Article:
“People do not care how much you know until they know how much you care.”
Perhaps this saying seems a bit cliché, but it is nevertheless true. How many of us have run into a know-it-all at one time or another? Did we listen or care what the “genius” had to say? I doubt it. I am not interested in the thoughts or opinions of those who clearly do not care about me. However, as soon as someone takes the time to get to know me, even on the most basic level, my willingness to listen to their advice skyrockets.
We are built for relationships and do not appreciate lectures. We want to connect with other people and, after we do, are more willing to let them influence us.
Eric and I like to meet with our potential clients before we enter into a coaching relationship with them. There are several reasons for this – one being so we can get to know them a little better before beginning the sessions. Our couples have an easier time opening up to us when they know we care about them (and we do!). Once they realize we care, we can make a lot of progress!
Most People Know What to Do
The world is full of people who know what to do. I know I need to lose weight. I know there is an elliptical downstairs in my basement. I know I need to eat less sugar. I know that if I do not stop eating sugar regularly, it will affect my current and future quality of life. None of this is news to me. The problem is not a lack of knowledge; rather, it is a lack of motivation, the presence of fear, or some other factor which keeps us in our ruts.
If I was standing in line at my local supermarket and some gym rat jogged over to me and condescendingly stated, “I can tell you how to take that weight off,” I would certainly not be interested in his or her spiel. But, if over coffee a dear friend approached me and gently said, “Heather, my intention is not to hurt you, but I am becoming more and more concerned about your health. If you let me, I will gladly help you change your lifestyle and reclaim your health,” I would be humbled and far more likely to heed her call to action.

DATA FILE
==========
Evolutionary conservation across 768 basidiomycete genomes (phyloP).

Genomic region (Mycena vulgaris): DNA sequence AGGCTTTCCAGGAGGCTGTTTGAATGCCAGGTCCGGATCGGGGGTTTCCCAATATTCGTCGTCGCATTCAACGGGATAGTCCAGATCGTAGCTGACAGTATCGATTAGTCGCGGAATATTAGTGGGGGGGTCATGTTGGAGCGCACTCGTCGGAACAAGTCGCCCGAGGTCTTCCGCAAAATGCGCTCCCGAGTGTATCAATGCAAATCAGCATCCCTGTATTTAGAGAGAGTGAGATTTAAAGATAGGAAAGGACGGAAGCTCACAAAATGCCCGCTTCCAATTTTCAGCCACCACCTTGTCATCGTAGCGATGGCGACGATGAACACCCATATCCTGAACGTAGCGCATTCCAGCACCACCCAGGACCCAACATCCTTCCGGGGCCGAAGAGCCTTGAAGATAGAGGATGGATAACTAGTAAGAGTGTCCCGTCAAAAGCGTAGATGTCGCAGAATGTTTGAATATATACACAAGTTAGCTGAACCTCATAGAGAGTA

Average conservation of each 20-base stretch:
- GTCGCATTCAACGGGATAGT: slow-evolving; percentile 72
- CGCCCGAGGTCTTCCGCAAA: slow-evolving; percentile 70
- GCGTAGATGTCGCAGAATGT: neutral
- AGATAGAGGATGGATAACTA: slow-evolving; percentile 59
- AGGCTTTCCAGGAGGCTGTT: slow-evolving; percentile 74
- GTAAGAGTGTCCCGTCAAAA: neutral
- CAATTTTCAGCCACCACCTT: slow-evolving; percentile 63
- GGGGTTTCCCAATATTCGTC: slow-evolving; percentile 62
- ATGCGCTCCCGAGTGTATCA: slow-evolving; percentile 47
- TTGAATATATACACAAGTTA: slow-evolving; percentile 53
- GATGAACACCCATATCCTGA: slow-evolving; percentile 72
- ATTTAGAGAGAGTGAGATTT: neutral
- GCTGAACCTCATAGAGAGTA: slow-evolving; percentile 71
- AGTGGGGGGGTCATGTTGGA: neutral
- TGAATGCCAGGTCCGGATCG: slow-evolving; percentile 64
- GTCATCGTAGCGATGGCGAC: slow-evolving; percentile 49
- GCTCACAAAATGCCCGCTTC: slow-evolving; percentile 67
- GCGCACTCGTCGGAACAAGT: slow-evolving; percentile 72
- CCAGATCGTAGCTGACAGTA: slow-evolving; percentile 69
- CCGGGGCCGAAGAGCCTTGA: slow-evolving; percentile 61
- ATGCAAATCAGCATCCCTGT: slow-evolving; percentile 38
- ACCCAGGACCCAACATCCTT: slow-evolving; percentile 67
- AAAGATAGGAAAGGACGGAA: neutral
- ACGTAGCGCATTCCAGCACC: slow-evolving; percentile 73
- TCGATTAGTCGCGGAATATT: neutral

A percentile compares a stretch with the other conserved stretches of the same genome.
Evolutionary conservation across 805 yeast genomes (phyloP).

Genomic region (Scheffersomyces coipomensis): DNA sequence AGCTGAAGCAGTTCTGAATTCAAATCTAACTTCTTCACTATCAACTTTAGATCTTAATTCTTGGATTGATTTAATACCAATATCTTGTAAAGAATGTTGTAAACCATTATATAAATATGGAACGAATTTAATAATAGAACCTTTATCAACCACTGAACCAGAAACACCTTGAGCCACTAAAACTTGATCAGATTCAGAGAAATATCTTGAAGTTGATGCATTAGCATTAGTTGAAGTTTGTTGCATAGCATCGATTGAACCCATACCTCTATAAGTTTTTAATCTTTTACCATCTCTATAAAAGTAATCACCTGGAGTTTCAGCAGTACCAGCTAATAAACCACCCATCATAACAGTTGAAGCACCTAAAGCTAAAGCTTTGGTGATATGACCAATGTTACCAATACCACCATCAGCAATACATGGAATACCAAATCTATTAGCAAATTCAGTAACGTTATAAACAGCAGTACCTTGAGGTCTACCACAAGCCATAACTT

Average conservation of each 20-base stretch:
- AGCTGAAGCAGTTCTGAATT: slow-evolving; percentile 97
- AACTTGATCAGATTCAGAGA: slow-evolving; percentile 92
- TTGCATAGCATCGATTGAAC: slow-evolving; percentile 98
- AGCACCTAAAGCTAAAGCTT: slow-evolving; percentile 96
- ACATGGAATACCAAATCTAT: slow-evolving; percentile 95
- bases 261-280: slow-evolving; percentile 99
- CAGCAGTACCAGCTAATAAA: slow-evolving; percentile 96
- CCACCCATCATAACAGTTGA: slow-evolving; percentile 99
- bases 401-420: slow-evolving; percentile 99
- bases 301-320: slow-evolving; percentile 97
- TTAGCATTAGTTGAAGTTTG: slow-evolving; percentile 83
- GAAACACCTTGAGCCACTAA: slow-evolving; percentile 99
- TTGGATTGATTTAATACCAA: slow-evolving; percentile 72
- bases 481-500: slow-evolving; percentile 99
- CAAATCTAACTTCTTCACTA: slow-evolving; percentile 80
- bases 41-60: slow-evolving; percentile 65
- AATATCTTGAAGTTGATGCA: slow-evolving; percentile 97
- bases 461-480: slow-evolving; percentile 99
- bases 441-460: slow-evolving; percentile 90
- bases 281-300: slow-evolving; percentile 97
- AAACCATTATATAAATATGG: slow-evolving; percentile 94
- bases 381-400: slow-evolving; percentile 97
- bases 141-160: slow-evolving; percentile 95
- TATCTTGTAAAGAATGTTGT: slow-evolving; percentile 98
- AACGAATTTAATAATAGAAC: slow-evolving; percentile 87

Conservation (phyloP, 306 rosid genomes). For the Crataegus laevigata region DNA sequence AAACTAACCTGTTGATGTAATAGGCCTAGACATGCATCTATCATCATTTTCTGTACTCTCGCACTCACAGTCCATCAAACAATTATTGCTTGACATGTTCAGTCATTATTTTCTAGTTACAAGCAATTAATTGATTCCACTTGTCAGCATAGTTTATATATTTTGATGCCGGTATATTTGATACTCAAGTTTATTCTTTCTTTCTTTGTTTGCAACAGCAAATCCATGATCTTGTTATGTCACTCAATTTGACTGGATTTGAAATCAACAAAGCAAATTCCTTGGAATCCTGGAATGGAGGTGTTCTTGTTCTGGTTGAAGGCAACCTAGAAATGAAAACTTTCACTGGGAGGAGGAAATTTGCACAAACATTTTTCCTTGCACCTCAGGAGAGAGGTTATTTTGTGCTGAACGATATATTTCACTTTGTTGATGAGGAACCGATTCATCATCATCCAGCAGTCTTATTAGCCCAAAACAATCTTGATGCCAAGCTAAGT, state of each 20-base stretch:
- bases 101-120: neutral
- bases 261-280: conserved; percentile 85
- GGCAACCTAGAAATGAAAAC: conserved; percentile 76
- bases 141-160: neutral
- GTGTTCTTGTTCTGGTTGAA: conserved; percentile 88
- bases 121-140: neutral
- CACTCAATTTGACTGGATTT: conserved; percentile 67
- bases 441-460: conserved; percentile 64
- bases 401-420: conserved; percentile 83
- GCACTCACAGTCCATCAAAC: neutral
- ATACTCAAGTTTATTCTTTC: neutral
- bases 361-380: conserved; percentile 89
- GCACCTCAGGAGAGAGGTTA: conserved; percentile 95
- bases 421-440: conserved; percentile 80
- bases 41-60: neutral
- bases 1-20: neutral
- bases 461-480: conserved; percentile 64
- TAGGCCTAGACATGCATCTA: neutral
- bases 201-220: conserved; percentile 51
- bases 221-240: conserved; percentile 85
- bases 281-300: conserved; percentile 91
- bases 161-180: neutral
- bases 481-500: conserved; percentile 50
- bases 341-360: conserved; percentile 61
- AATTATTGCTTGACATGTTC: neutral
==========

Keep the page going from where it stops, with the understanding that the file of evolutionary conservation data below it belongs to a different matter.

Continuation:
Knowing what to do is not my problem. Sometimes, I need a kind and caring hand to help me get started. Many of you also know what you need to do, but it is easier to put one foot in front of another when you have caring support.
Growing up, one of the key people who supported me through my difficult years was my neighbor and mentor, Miss Betty. If you have followed this blog for some time, you know about this incredible woman. Though I still cannot believe she is gone, her influence will be with me always. I cared about her opinion of me. I wanted to know her thoughts. I valued her advice. I cared how much she knew because I knew how much she cared.
She Clearly Cared
What made Miss Betty’s lessons stick with me was the obvious fact that she loved me. Even when I did not like her advice, I could not deny that she was involved because she cared. Because I knew how much she loved me, I was able to swallow her admonitions.
Throughout the years, I enjoyed gallons of tea, plenty of treats, and countless hours of enjoyable conversation. In retrospect, I think, “Wow. How did she have enough time in the day to do all she did – for me and everyone else in her life?”
The answer is not magical or even interesting. The reason she had time for people is that she made time for people.
She probably gave up a lot of downtime in her life to be available for her friends’ tear-filled phone calls, to devote hours to prayer, and to attend frequent gatherings. Maybe she had hobbies she did not pursue or bucket list items she did not fulfill – I do not know. But, I do know she prioritized people more highly than fun or possessions. Through her giving spirit, she won the favor of many; and, because of that, she had a great influence over many lives.
Lord, Can I Ever Be Like Her?
This lesson will continue to convict me for years, I am convinced! It will take years of prayer, study, and laying down my selfish desires before I become half the hospitable woman she was. I am beyond thankful to have known her and to have enjoyed a Titus 2 relationship with her:
“Older women likewise are to be reverent in behavior, not slanderers or slaves to much wine. They are to teach what is good, and so train the young women to love their husbands and children, to be self-controlled, pure, working at home, kind, and submissive to their own husbands, that the word of God may not be reviled.” (Titus 2:3-5, ESV)
We all have to start somewhere. I know I will not gain the wisdom and knowledge she had in a matter of days, but I can start at the foundation. I can make time for people, build relationships, and then have the honor of speaking into their lives should God give me the opportunity. I can have time for people by making time for people.
Do you have an easy time prioritizing people over your personal time?